I haven’t used my breast pump
since 2014, yet it’s still in my closet, collecting dust beneath the formal
dresses I haven’t worn since 2003. Unlike the dresses, which I could
conceivably wear again if I lost 15 pounds and suddenly lived a life of
black-tie affairs, I am never using the pump again. I’m 100% done having babies, and
if an accident were to bring a third child into the mix, I’d buy a new one. A
three-year-old pump just seems gross when it’s part of the food supply chain
for an infant.
Still, I can’t get rid of it.
Nearly every piece of baby
equipment I owned has been passed on to friends and family or donated. Just
after I stopped breastfeeding my youngest, I learned that Medela has a pump recycling program, yet
I still couldn’t let go of that black bag.
I confess to being sentimental.
OK, really sentimental. But sentimental or not, it
makes zero sense that I would cling to a piece of equipment I loathe.
To this day, a glimpse of Medela
yellow (you pumping moms know what I'm talking about) makes my nipples hurt. Members of my extended family are dairy farmers,
so every time I placed those plastic shields on my breasts, I felt positively
bovine. I hated every minute I pumped.
Yet somehow, like the framed
diplomas that line my office wall, my pump bag has become a badge of freaking
honor. I keep it as an accolade for what is, to me, a shining example of
personal perseverance: Being a working, nursing mother twice over.
I despised pumping three times a days for a year.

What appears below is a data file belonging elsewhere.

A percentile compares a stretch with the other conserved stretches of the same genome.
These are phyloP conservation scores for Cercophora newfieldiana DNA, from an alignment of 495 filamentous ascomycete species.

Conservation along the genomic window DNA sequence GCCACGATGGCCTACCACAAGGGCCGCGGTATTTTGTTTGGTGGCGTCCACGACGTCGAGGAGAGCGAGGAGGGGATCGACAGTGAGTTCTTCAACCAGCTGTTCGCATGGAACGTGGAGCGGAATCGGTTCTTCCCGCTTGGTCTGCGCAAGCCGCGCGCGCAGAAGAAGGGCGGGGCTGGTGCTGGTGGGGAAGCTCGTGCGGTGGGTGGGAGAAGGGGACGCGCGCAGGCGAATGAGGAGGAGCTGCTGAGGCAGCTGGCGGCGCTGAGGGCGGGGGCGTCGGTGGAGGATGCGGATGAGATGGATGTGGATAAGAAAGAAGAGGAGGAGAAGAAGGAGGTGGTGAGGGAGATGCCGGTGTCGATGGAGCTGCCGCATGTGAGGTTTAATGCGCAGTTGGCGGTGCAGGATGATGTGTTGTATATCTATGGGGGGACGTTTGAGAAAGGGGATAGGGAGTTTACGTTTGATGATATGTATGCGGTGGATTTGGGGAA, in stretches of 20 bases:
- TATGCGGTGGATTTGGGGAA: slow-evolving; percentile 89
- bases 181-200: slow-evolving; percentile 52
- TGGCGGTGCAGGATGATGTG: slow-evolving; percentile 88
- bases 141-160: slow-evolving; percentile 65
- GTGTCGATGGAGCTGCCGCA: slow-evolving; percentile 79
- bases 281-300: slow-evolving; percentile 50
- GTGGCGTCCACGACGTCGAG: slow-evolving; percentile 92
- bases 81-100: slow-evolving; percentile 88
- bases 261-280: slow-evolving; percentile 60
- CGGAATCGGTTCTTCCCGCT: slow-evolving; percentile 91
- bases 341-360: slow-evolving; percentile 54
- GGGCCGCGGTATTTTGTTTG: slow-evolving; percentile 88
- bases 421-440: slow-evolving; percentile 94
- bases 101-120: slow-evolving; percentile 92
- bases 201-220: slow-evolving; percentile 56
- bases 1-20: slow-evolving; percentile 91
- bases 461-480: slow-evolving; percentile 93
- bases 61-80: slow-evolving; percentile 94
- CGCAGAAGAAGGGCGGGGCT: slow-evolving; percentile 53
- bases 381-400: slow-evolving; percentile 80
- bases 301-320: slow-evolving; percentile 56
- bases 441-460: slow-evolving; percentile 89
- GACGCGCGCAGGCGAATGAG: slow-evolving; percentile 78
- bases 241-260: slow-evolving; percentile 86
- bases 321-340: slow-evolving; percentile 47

Screw the multiple master’s
degrees and job title with “Manager” in it. Screw the publication credits. I enjoyed the work it took to get me
those. I despised pumping three times a days for a year.
Yet, I did it.
did it again three years later. That bag and I were constant
companions at work and whenever I travelled. It sat beside me while I pulled my
breasts out in odd places, because, let’s be real, everyone has that pumping story.
So no, I cannot throw away my
pump. At least not yet.
When I saw them, I first thought
of Angelina Jolie and Billy Bob Thornton walking around Hollywood with vials of
each other’s blood. But there’s something so beautiful, and—dare I admit
it—painful, about producing breastmilk that makes the creep factor disappear.
Plus, I’m a woman who hangs onto three-year-old milk extracting equipment for
sentimental reasons. Who am I to judge?
My body has only produced two
things more precious than breast milk. I have the privilege to watch them
explore this great big world every day and collect their own little treasures—maps
from the zoo, flowers, rocks and so many crayon drawings. And since they both
seem to be as sentimental as their mother, my house is very full.
So go ahead, keep that last bag of pumped milk or turn it into jewelry. Relish your accomplishment long after
your little ones have moved on to Cheerios and Go-Gurt.